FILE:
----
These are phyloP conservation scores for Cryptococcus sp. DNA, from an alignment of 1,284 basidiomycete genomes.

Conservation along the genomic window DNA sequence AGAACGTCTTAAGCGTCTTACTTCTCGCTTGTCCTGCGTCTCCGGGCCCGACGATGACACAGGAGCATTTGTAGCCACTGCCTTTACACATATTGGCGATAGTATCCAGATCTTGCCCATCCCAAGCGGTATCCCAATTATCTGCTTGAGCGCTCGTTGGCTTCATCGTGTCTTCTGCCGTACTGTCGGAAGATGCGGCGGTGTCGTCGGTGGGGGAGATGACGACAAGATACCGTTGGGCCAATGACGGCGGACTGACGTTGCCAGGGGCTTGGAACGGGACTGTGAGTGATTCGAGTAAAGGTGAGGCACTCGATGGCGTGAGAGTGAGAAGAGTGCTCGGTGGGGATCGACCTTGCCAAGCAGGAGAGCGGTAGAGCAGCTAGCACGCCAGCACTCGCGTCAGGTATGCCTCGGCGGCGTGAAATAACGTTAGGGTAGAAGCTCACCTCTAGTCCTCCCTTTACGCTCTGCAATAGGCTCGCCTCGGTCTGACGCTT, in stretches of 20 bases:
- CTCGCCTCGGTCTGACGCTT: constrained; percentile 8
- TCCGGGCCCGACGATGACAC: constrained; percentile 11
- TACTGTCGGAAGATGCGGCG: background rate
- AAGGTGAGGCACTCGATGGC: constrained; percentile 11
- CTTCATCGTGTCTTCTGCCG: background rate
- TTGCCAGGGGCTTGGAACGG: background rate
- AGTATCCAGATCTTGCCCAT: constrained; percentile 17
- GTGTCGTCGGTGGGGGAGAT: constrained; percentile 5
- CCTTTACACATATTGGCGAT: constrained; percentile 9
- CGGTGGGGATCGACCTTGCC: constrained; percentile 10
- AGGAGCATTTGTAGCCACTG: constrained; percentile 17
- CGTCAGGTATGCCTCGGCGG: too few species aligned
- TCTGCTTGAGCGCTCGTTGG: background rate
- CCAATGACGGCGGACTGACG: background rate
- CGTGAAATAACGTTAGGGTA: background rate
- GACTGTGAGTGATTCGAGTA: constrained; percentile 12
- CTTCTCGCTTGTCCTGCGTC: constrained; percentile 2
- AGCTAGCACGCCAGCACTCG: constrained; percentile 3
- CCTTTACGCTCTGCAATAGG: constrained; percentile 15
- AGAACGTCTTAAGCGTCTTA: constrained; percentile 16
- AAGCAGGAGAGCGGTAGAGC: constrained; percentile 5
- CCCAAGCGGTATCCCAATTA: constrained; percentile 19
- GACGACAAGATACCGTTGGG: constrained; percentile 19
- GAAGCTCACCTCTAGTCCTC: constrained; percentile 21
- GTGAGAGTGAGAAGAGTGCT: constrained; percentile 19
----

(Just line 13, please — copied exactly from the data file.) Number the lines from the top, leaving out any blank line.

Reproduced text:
- AGGAGCATTTGTAGCCACTG: constrained; percentile 17